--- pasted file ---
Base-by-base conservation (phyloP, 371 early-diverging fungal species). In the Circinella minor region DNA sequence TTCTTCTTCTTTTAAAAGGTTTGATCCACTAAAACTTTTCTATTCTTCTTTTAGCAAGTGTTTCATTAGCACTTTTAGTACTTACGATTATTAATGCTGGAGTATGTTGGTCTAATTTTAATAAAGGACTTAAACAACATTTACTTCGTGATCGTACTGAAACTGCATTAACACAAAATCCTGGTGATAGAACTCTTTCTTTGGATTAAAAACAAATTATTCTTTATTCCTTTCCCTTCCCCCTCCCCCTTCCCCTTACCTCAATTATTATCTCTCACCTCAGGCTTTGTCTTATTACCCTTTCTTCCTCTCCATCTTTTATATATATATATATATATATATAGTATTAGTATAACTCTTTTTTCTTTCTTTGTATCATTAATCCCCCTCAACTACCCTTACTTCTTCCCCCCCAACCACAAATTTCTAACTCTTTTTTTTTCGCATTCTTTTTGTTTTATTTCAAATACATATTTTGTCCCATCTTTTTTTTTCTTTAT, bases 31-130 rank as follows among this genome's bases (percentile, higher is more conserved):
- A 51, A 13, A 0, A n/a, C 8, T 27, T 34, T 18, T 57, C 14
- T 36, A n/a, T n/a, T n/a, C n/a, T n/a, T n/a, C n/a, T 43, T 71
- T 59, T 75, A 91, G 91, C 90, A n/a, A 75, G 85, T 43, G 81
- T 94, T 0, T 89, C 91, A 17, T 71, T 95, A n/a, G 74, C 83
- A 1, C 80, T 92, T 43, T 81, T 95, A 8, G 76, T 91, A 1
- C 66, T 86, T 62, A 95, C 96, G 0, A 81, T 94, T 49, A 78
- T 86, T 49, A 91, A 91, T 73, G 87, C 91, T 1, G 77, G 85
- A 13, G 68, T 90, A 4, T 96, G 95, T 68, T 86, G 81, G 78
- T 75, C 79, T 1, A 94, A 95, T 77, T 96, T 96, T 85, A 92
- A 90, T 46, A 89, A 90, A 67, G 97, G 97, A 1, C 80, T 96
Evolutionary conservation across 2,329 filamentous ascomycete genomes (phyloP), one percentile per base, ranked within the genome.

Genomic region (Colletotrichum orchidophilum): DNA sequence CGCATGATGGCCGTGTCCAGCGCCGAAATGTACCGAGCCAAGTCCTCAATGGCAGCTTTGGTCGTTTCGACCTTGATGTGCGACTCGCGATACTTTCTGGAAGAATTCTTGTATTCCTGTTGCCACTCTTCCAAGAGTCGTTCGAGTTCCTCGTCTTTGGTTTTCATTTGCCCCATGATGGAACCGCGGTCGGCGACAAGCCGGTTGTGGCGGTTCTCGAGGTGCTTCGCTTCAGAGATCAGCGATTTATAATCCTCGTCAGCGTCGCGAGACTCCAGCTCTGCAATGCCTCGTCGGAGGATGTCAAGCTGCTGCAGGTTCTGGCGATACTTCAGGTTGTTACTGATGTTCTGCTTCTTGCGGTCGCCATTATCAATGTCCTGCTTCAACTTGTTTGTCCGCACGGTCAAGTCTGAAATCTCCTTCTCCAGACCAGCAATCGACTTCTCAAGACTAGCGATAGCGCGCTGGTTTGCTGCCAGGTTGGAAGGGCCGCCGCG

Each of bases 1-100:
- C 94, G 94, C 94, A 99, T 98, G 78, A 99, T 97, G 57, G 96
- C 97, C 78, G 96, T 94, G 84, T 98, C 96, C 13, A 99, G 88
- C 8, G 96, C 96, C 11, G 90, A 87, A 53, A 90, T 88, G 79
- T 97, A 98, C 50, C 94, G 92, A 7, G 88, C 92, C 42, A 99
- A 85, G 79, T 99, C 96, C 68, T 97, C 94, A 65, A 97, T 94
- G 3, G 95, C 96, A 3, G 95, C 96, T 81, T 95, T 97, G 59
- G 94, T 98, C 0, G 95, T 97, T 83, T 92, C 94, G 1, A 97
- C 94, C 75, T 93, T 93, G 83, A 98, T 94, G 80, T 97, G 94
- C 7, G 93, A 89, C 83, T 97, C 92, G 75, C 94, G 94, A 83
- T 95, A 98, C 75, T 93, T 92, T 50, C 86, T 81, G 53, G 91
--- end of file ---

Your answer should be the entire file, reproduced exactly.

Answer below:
Base-by-base conservation (phyloP, 371 early-diverging fungal species). In the Circinella minor region DNA sequence TTCTTCTTCTTTTAAAAGGTTTGATCCACTAAAACTTTTCTATTCTTCTTTTAGCAAGTGTTTCATTAGCACTTTTAGTACTTACGATTATTAATGCTGGAGTATGTTGGTCTAATTTTAATAAAGGACTTAAACAACATTTACTTCGTGATCGTACTGAAACTGCATTAACACAAAATCCTGGTGATAGAACTCTTTCTTTGGATTAAAAACAAATTATTCTTTATTCCTTTCCCTTCCCCCTCCCCCTTCCCCTTACCTCAATTATTATCTCTCACCTCAGGCTTTGTCTTATTACCCTTTCTTCCTCTCCATCTTTTATATATATATATATATATATATAGTATTAGTATAACTCTTTTTTCTTTCTTTGTATCATTAATCCCCCTCAACTACCCTTACTTCTTCCCCCCCAACCACAAATTTCTAACTCTTTTTTTTTCGCATTCTTTTTGTTTTATTTCAAATACATATTTTGTCCCATCTTTTTTTTTCTTTAT, bases 31-130 rank as follows among this genome's bases (percentile, higher is more conserved):
- A 51, A 13, A 0, A n/a, C 8, T 27, T 34, T 18, T 57, C 14
- T 36, A n/a, T n/a, T n/a, C n/a, T n/a, T n/a, C n/a, T 43, T 71
- T 59, T 75, A 91, G 91, C 90, A n/a, A 75, G 85, T 43, G 81
- T 94, T 0, T 89, C 91, A 17, T 71, T 95, A n/a, G 74, C 83
- A 1, C 80, T 92, T 43, T 81, T 95, A 8, G 76, T 91, A 1
- C 66, T 86, T 62, A 95, C 96, G 0, A 81, T 94, T 49, A 78
- T 86, T 49, A 91, A 91, T 73, G 87, C 91, T 1, G 77, G 85
- A 13, G 68, T 90, A 4, T 96, G 95, T 68, T 86, G 81, G 78
- T 75, C 79, T 1, A 94, A 95, T 77, T 96, T 96, T 85, A 92
- A 90, T 46, A 89, A 90, A 67, G 97, G 97, A 1, C 80, T 96
Evolutionary conservation across 2,329 filamentous ascomycete genomes (phyloP), one percentile per base, ranked within the genome.

Genomic region (Colletotrichum orchidophilum): DNA sequence CGCATGATGGCCGTGTCCAGCGCCGAAATGTACCGAGCCAAGTCCTCAATGGCAGCTTTGGTCGTTTCGACCTTGATGTGCGACTCGCGATACTTTCTGGAAGAATTCTTGTATTCCTGTTGCCACTCTTCCAAGAGTCGTTCGAGTTCCTCGTCTTTGGTTTTCATTTGCCCCATGATGGAACCGCGGTCGGCGACAAGCCGGTTGTGGCGGTTCTCGAGGTGCTTCGCTTCAGAGATCAGCGATTTATAATCCTCGTCAGCGTCGCGAGACTCCAGCTCTGCAATGCCTCGTCGGAGGATGTCAAGCTGCTGCAGGTTCTGGCGATACTTCAGGTTGTTACTGATGTTCTGCTTCTTGCGGTCGCCATTATCAATGTCCTGCTTCAACTTGTTTGTCCGCACGGTCAAGTCTGAAATCTCCTTCTCCAGACCAGCAATCGACTTCTCAAGACTAGCGATAGCGCGCTGGTTTGCTGCCAGGTTGGAAGGGCCGCCGCG

Each of bases 1-100:
- C 94, G 94, C 94, A 99, T 98, G 78, A 99, T 97, G 57, G 96
- C 97, C 78, G 96, T 94, G 84, T 98, C 96, C 13, A 99, G 88
- C 8, G 96, C 96, C 11, G 90, A 87, A 53, A 90, T 88, G 79
- T 97, A 98, C 50, C 94, G 92, A 7, G 88, C 92, C 42, A 99
- A 85, G 79, T 99, C 96, C 68, T 97, C 94, A 65, A 97, T 94
- G 3, G 95, C 96, A 3, G 95, C 96, T 81, T 95, T 97, G 59
- G 94, T 98, C 0, G 95, T 97, T 83, T 92, C 94, G 1, A 97
- C 94, C 75, T 93, T 93, G 83, A 98, T 94, G 80, T 97, G 94
- C 7, G 93, A 89, C 83, T 97, C 92, G 75, C 94, G 94, A 83
- T 95, A 98, C 75, T 93, T 92, T 50, C 86, T 81, G 53, G 91